Car insurance companies follow a simple and predictable plan when a car accident occurs. However, in some cases, the company can sometimes fail to adhere to legal obligations to work in good faith. This means that the company is acting in bad faith. Handling bad faith claim rejections is important if you want to protect yourself properly.
Today, we are going to outline what base measures claimants need to provide. So they can win against bad faith claims by the insurance company. As well as, what possible defenses the company may have, and the kind of damages you can file for.
Basics of Bad Faith
There are certain main phrases that you need to be using. As these phrases will make your car insurance company stand up and take notice. When you are in a negotiation while making a settlement claim against the auto insurance company, the term “bad faith” is often used as part of the auto accident claims.
The insurance company has a legal obligation to provide you with coverage. As well as, protection when policy plans are current and paid. So they should be settling the claims and negotiating in good faith. The company also has a duty of acting in good faith when it comes to third parties like injured people. However, this duty is definitely less strict than the ones that companies may own.
Bad faith claims on the insurance company of the third party only arise when the company engages with fraud. Or the insurance company outright lies. Bad faith claims against third parties can also result from interfering with claimants pursuing the claim like:
- Withholding evidence
- Tampering with evidence
- Tampering with a witness
Do you think that your insurer has engaged in such activities? If so, you should get in touch with a personal injury lawyer and the insurance department of your state.
What Counts as Bad Faith?
There are many ways in which bad faith claims work. An adjuster isn’t always negotiating with bad faith. Because you and them might just have a different opinion on how much the claims are worth. However, bad faith occurs when adjusters refuse to offer any explanations for the low offer on settlement. They may have also done something which can come under improper tactics for settlement.
People often think that bad faith often persists because companies are trying to advance the interests of the insurance company at the expense of the driver. But this is not always the case. Generally speaking, you also cannot call it bad faith if the insurance company rejects the claim due to errors or mistakes. Especially, if they had a reasonable basis for it.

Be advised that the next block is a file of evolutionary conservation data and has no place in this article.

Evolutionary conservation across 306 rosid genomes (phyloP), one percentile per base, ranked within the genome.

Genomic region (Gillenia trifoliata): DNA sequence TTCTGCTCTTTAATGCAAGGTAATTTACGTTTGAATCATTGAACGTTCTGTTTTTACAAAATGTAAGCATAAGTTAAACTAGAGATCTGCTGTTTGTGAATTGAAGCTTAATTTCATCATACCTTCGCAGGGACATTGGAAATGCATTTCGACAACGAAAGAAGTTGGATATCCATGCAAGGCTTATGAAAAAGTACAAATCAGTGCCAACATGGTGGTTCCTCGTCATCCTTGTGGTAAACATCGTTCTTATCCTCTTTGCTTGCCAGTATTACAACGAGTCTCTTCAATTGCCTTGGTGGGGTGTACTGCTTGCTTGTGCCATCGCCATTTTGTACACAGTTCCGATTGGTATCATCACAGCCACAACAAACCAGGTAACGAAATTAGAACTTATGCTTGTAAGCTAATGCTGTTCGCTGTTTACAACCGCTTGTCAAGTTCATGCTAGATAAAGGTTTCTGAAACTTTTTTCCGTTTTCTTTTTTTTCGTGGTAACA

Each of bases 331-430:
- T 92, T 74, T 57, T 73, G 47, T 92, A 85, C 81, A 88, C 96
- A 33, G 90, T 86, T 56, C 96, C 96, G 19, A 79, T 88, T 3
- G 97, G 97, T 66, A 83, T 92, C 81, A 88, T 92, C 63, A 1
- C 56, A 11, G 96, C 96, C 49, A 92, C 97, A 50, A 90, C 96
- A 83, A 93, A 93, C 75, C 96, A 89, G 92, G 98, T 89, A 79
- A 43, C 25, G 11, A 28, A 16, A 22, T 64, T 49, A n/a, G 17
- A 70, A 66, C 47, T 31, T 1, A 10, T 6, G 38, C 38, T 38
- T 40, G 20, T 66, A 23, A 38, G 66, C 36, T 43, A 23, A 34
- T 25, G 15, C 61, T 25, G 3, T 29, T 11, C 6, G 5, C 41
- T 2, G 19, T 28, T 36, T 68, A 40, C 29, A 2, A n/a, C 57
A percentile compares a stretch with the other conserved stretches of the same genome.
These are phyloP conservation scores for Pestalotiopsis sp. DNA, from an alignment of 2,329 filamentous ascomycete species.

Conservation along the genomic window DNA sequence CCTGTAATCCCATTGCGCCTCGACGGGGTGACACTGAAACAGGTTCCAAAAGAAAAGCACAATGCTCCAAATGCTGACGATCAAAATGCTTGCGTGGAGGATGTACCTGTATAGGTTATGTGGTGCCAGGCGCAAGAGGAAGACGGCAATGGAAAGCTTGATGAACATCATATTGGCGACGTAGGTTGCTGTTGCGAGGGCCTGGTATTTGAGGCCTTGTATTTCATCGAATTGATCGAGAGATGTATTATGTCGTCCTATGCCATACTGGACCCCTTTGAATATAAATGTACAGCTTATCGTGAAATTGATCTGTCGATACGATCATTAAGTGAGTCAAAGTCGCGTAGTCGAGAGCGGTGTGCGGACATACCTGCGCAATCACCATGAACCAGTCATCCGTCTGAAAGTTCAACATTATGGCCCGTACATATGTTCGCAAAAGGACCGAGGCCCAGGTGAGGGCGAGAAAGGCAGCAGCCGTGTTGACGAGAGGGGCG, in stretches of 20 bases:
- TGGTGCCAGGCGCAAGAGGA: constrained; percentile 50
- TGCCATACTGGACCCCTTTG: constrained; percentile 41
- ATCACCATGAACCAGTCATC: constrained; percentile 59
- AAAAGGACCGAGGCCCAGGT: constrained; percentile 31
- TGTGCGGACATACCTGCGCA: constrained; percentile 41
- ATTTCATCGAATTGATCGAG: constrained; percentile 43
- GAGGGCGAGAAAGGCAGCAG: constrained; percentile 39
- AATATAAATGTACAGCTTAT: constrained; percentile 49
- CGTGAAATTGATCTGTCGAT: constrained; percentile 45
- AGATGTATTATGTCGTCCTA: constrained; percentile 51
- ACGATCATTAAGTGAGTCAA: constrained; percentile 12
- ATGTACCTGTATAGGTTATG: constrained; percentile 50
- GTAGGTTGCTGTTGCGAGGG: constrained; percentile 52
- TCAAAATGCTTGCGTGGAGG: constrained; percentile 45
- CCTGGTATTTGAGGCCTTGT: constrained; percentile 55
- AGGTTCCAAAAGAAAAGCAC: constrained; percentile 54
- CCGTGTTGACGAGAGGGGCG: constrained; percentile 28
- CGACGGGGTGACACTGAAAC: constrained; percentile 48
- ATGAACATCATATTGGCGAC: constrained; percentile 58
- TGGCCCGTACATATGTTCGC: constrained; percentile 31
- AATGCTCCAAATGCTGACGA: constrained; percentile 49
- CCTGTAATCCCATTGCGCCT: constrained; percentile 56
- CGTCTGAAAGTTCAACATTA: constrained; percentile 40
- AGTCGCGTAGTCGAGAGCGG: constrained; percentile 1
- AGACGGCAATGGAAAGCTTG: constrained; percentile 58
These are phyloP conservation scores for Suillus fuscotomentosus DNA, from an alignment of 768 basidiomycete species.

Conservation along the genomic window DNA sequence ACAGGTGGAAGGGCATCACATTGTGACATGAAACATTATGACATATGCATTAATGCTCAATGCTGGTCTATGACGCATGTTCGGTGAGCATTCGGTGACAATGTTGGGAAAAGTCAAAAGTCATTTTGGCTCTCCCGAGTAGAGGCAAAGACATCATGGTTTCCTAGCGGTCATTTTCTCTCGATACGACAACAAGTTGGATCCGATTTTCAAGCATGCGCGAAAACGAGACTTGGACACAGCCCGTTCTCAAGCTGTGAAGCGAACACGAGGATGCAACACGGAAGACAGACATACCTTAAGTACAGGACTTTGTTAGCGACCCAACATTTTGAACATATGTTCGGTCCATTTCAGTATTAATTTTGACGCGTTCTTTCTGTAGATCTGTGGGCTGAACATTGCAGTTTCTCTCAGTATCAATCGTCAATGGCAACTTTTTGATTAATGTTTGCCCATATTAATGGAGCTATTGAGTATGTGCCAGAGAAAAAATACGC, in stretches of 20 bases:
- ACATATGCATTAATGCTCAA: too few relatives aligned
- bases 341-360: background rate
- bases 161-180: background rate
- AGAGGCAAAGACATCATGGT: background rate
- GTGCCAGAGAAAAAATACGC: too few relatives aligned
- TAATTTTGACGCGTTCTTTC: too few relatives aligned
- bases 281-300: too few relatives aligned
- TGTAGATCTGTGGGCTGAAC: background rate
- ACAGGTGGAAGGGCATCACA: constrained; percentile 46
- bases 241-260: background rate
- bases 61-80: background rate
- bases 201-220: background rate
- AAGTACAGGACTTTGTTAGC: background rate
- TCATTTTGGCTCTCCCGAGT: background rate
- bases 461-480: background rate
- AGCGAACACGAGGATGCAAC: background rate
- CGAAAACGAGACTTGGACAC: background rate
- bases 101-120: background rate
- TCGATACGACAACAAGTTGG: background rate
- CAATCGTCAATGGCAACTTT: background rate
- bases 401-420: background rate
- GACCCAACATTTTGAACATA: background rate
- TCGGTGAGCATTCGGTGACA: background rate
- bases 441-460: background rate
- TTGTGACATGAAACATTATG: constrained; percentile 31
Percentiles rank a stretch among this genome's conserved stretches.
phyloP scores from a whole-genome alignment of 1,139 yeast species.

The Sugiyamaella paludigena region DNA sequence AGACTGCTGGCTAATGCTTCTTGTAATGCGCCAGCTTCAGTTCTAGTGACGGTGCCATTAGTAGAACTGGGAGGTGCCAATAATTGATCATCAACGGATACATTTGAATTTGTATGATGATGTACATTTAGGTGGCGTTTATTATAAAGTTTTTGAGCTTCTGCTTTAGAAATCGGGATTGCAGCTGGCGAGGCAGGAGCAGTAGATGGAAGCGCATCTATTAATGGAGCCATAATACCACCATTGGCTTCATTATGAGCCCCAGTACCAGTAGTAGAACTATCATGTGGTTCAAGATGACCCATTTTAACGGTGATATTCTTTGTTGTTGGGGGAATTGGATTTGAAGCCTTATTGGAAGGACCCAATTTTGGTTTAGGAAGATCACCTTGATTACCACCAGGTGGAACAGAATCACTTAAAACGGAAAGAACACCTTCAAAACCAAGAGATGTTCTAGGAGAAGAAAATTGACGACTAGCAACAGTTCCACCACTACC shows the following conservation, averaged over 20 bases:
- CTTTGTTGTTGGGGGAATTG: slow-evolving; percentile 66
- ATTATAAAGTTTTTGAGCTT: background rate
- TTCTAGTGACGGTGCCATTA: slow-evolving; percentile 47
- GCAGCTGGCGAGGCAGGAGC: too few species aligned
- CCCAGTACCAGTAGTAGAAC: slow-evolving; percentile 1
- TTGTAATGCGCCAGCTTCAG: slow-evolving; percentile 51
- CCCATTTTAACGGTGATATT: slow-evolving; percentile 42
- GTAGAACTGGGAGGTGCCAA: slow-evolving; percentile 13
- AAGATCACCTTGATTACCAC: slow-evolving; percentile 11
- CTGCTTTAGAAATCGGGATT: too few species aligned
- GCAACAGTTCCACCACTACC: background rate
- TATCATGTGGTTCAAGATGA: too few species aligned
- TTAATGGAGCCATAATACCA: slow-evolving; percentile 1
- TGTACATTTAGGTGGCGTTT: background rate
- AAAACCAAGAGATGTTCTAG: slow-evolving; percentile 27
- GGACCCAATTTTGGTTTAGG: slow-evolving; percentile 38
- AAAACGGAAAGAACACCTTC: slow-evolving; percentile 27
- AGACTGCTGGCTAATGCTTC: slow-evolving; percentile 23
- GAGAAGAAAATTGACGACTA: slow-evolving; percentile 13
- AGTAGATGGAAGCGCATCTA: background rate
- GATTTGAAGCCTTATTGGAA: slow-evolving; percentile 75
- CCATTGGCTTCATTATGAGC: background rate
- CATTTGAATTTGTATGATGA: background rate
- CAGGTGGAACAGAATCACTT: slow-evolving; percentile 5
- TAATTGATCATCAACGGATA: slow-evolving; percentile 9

Some states demand that the owner of the policy prove in some way that the company did not do a proper investigation before they denied the claim. Other states may ask the policy owner to show more. For example, they may ask that the insurance company has ignored or missed obvious information or facts that would have made the claim valid. The strictest states require plaintiffs to show that your insurance firm intentionally did an inadequate investigation to ensure that they can ignore some facts which would have proven that the claim is valid.
Plaintiffs can also be required to demonstrate how the insurance company has a practice or pattern of not complying with the regulations set by the state. These practices need to be in connection with your claim in order for you to win.
What Damages Can You Apply for in Bad Faith Cases?
There are two main types of damages that you will get compensated for in bad faith claims:
- The settlement that the insurance firm should have paid for the wrongfully denied initial claim that you have filed
- There are also consequential damages that occur as a result of claim denial in bad faith for auto accidents. This can include the costs of hiring a personal injury attorney. And other costs for suing the insurance firm where you should have given coverage.
In some cases, you can file for punitive damages. If policy owners are able to prove that the insurance company acted recklessly or intentionally to harm the policy owner. There needs to be clear evidence for egregious conduct on behalf of the insurance company. Instead of just opportunism or sloppiness to win punitive damage claims.
Many states have outlined specific penalties for any insurance companies that reject claims in bad faith. Some rules may specify that plaintiffs for bad faith claims should be awarded thrice what the compensatory damages are.
Defenses Used by Insurance Companies
If insurance companies are able to prove that policy owners have intentionally misrepresented anything in their claim process, they will not be held liable for denying claims made in bad faith. Insurance companies may even argue that the denial of the claim was based on their fair assessment of the situation. This means that they may admit that the rejection may have been incorrect but that it was an unreasonable decision to come to.
The insurance company may also ask for a declaratory judgment on whether the company did owe the policy owner coverage for their claim. If the judge agrees with their opinion, the bad faith argument will not be allowed anymore.
What Can You Do?
Even if you don’t really want to go to court, it could serve you well to submit a written accusation with the company that they acted in bad faith. It is bound to get prompt attention. The company will change the adjuster’s position around if it is justified or explain to you properly why the claim was rejected.
In conclusion, it can be difficult to win for bad faith claim rejection in court, but it can help during the settlement negotiations. The possibility of you filing a lawsuit can often be enough to get a better settlement offer from the company when it comes to auto accidents.